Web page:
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At this point the reader will be much annoyed. It is a custom with novelists to conclude with a wedding, but we are about to begin with the marriage of Kunda Nandini. By another custom that has existed from ancient times, whoever shall marry the heroine must be extremely handsome, adorned with all virtues, himself a hero, and devoted to his mistress. Poor Tara Charan possessed no such advantages; his beauty consisted in a copper-tinted complexion and a snub nose; his heroism found exercise only in the schoolroom; and as for his love, I cannot say how much he had for Kunda Nandini, but he had some for a pet monkey.

However that may be, soon after Kunda Nandini's arrival at the house of Nagendra she was married to Tara Charan. Tara Charan took home his beautiful wife; but in marrying a beautiful wife he brought himself into a difficulty.

The reader will remember that Tara Charan had delivered some essays in the house of Debendra Babu on the subjects of women's education and the opening of the zenana. In the discussions that ensued, the Master Babu had said vauntingly: "Should the opportunity ever be given me, I will be the first to set an example of reform in these matters. Should I marry, I will bring my wife out into society."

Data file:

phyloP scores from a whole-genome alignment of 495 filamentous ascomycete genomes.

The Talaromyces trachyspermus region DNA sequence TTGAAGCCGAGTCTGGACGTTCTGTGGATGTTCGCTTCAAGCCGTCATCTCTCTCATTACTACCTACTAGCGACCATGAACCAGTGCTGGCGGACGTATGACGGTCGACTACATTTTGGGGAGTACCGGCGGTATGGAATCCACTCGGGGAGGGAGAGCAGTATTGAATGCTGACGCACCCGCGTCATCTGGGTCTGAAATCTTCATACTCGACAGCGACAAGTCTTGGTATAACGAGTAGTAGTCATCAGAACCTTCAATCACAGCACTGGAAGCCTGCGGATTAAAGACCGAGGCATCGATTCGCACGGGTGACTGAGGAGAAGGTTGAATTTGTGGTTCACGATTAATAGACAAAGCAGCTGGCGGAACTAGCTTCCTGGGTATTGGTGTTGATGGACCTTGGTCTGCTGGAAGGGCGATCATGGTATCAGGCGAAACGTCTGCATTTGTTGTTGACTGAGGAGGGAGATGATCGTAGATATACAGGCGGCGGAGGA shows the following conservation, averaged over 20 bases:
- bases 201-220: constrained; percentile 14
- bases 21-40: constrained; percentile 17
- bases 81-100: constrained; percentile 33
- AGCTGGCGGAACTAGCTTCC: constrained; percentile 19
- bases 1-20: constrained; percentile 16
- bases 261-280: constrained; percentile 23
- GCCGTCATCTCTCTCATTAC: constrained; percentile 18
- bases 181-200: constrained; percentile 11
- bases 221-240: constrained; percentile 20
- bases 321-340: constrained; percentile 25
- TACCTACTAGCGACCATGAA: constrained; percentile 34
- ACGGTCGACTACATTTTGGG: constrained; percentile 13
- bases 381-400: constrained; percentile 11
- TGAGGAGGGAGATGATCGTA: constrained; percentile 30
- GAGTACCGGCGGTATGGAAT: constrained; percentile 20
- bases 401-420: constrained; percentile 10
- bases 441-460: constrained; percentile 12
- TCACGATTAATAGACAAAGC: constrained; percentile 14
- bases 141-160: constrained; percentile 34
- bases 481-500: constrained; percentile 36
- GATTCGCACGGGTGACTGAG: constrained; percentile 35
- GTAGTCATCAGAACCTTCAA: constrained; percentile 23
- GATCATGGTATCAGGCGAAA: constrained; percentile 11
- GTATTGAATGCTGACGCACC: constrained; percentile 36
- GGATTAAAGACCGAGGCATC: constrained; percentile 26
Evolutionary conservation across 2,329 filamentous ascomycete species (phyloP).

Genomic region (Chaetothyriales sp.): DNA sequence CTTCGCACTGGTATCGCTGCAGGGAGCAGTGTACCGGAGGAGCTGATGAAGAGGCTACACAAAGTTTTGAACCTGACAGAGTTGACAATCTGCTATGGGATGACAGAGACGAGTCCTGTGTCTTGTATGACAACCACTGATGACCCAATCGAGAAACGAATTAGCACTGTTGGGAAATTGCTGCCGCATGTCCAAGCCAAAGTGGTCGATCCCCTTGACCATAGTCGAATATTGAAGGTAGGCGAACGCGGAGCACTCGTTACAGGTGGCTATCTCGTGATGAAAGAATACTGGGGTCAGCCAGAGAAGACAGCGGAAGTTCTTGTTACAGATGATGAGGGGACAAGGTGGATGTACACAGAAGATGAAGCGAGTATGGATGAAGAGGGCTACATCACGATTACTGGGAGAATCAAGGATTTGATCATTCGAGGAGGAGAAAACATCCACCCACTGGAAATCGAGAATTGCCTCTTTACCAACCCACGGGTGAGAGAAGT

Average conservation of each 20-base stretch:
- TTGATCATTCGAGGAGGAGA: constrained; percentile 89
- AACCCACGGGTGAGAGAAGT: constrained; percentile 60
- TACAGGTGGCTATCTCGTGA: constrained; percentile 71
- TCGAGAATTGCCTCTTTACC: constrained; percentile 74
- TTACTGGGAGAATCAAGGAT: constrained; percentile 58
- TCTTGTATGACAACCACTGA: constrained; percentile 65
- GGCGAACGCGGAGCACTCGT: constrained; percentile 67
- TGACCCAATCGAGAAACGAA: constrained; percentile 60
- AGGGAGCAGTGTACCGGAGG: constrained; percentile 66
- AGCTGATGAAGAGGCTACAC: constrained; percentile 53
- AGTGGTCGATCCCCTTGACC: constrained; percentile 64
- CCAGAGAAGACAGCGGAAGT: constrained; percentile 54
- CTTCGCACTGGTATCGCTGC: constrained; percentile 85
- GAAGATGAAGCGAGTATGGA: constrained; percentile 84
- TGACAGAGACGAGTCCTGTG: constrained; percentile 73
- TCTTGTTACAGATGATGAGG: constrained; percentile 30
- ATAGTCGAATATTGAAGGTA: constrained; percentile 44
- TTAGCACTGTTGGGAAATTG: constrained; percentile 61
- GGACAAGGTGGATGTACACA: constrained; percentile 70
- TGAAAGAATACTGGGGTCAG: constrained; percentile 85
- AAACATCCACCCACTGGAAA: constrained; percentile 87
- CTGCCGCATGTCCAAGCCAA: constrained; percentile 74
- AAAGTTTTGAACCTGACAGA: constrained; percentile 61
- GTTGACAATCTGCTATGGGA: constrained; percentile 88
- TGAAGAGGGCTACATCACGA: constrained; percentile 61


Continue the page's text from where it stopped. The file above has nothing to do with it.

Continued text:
Now he was married, and the fame of Kunda's beauty had spread through the district. All the neighbours now, quoting an old song, said, "Where now is his pledge?" Debendra said, "What, are you now also in the troop of old fools? Why do you not introduce us to your wife?"

Tara Charan was covered with shame; he could not escape from Debendra's banter and taunts. He consented to allow Debendra to make the acquaintance of his wife. Then fear arose lest Surja Mukhi should be displeased. A year passed in evasion and procrastination; when, seeing that this could be carried on no longer, he made an excuse that his house was in need of repair, and sent Kunda Nandini to Nagendra's house. When the repairs of the house were completed, Kunda Nandini returned home. A few days after, Debendra, with some of his friends, called upon Tara Charan, and jeered him for his false boasting. Driven thus, as it were, into a corner, Tara Charan persuaded Kunda Nandini to dress in suitable style, and brought her forth to converse with Debendra Babu. How could she do so? She remained standing veiled before him for a few seconds, then fled weeping. But Debendra was enchanted with her youthful grace and beauty. He never forgot it.

Soon after that, some kind of festival was held in Debendra's house, and a little girl was sent thence to Kunda to invite her attendance. But Surja Mukhi hearing of this, forbade her to accept the invitation, and she did not go. Later, Debendra again going to Tara Charan's house, had an interview with Kunda. Surja Mukhi hearing of this through others, gave to Tara Charan such a scolding, that from that time Debendra's visits were stopped.

In this manner three years passed after the marriage; then Kunda Nandini became a widow. Tara Charan died of fever. Surja Mukhi took Kunda to live with her, and selling the house she had given to Tara Charan, gave the proceeds in Government paper to Kunda.

The reader is no doubt much displeased, but in fact the tale is only begun. Of the poison tree the seed only has thus far been sown.